You Can Order a Free HIV Test on Grindr

The dating app is partnering with a public health initiative to get more at-home tests to people in groups most affected by the virus.

Jessica Rendall Wellness Writer
Jessica is a writer on the Wellness team with a focus on health news. Before CNET, she worked in local journalism covering public health issues, business and music.
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Grindr, the dating app for gay, bisexual, transgender and queer people, said Tuesday that it's partnering with a public health program that's aiming to increase testing for HIV by offering free at-home tests

To get a test, open the Grindr app and find the Free HIV Home Test button under profile settings. You can order up to two tests, and the process should take less than a minute.

People who don't have the Grindr app can still get a free HIV test through the same Together TakeMeHome website, which according to a post by the US Centers for Disease Control and Prevention, allows you to order every 90 days. TakeMeHome is a program run by a partnership between the CDC, Emory University, Building Healthy Online Communities, National Alliance of State and Territorial AIDS Directors, Signal Group and OraSure Technologies. It's available to people in the US and Puerto Rico. 

Public health initiatives like this one, and partnerships with companies like Grindr, may help close the gap in testing access for people who are most affected by human immunodeficiency virus, or HIV. Gay and bisexual men, and other men who have sex with men, are most affected by HIV, particularly those who are Black and Hispanic. Transgender women also are disproportionately impacted by HIV, as are Black cisgender women, according to the CDC. 

Like other preventative health measures, testing for HIV declined during the pandemic. The CDC says free HIV test programs like this one are based on research that shows at-home HIV testing increases testing frequency, identifies new diagnoses and reaches people who haven't been tested before. Some people may prefer taking a self-test at home because of the privacy, or because it doesn't require waiting on a lab result.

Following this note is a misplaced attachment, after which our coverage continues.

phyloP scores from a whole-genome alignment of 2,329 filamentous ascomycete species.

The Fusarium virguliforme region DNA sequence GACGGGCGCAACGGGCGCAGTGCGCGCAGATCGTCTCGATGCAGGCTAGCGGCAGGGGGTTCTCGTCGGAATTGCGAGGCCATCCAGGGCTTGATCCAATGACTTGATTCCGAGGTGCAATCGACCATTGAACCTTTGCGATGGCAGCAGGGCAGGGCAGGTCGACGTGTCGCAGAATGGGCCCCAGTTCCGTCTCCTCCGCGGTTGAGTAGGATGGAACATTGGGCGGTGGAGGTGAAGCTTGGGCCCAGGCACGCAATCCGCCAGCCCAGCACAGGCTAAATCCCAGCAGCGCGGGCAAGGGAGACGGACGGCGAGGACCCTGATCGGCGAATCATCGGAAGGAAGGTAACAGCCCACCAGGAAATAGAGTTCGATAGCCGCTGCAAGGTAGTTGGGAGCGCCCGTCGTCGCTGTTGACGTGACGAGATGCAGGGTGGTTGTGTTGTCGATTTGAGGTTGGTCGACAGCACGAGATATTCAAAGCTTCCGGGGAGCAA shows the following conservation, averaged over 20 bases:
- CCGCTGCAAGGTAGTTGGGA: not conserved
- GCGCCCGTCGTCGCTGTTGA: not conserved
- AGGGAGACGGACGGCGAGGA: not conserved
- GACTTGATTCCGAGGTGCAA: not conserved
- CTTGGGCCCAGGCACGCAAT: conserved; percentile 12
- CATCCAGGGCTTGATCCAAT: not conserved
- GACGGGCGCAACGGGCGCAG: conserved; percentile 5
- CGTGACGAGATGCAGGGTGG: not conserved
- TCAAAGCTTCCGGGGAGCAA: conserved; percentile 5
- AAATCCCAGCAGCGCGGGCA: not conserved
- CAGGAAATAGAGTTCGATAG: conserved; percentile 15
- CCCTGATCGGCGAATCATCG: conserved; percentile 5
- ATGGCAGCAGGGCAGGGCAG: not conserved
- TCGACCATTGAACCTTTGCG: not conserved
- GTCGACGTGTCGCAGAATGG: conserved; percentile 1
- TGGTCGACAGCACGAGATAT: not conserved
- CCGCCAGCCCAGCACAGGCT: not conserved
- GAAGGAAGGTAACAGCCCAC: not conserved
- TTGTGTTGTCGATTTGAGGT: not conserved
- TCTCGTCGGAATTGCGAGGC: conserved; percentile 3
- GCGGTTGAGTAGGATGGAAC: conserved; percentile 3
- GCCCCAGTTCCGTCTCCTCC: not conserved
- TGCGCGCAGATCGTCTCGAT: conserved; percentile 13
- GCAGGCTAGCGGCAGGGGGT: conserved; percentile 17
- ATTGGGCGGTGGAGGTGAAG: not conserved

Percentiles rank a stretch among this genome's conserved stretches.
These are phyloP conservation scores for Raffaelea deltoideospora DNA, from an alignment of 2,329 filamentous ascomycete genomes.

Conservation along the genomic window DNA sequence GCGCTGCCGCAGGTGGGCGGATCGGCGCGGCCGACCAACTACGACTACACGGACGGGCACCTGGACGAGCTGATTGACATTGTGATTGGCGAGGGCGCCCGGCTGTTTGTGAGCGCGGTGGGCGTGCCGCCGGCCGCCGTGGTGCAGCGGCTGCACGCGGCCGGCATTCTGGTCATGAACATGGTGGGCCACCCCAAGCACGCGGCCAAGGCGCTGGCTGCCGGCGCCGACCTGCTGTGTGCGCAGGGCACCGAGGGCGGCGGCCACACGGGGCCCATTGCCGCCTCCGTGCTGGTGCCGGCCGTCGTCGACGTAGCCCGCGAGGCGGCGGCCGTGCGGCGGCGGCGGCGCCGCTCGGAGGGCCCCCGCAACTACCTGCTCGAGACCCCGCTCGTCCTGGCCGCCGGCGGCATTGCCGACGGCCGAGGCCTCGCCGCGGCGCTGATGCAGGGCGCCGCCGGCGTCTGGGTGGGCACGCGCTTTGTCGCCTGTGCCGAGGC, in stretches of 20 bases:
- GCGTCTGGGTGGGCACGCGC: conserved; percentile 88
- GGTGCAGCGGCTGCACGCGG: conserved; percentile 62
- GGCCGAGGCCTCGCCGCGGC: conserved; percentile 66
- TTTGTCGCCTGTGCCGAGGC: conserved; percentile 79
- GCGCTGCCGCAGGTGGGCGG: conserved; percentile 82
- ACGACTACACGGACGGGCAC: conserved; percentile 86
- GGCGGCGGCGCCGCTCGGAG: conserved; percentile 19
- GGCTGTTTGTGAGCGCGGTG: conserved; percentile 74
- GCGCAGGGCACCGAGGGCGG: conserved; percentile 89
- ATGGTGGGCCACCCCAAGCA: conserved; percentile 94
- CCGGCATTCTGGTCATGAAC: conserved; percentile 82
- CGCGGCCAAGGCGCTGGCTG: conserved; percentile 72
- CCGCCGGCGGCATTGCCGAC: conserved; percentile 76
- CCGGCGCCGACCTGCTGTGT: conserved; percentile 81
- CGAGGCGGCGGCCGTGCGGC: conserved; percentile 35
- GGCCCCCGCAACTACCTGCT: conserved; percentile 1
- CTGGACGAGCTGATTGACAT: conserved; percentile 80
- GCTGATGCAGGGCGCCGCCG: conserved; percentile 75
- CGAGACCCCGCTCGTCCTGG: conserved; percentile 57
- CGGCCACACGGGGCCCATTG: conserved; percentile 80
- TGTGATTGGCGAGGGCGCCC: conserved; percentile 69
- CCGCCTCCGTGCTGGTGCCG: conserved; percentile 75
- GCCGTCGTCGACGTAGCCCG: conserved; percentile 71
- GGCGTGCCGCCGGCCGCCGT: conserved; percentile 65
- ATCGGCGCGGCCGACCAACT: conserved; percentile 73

A spokesperson for Emory University, one of the partners in the TakeMeHome program, confirmed that the self-test given out will be the OraQuick In-Home HIV Test, which is the only self-test approved by the US Food and Drug Administration that doesn't require you to send your test or sample in to a lab.

It's an oral swab test that gives you results in as few as 20 minutes. It's important to note, though, that the FDA says the test isn't considered reliable unless it's been at least three months since the HIV infection started, and that the test may produce a false negative result about once every 12 times. This means that if you're testing because you might have had an exposure within the last few weeks or couple of months, the test likely won't be accurate. Antibody tests like OraQuick's have different windows of time during which tests are expected to be effective.

The FDA also says that taking medicine (PrEP or preexposure prophylaxis) to treat or prevent HIV may also increase the chance of a false negative result. 

When you take the self-test at home, a positive result means your test shows two lines, however faint, and you should confirm it at a clinic or medical setting with a blood test. 

Here's more information about HIV testing, including who should take a test and how often. 

The information contained in this article is for educational and informational purposes only and is not intended as health or medical advice. Always consult a physician or other qualified health provider regarding any questions you may have about a medical condition or health objectives.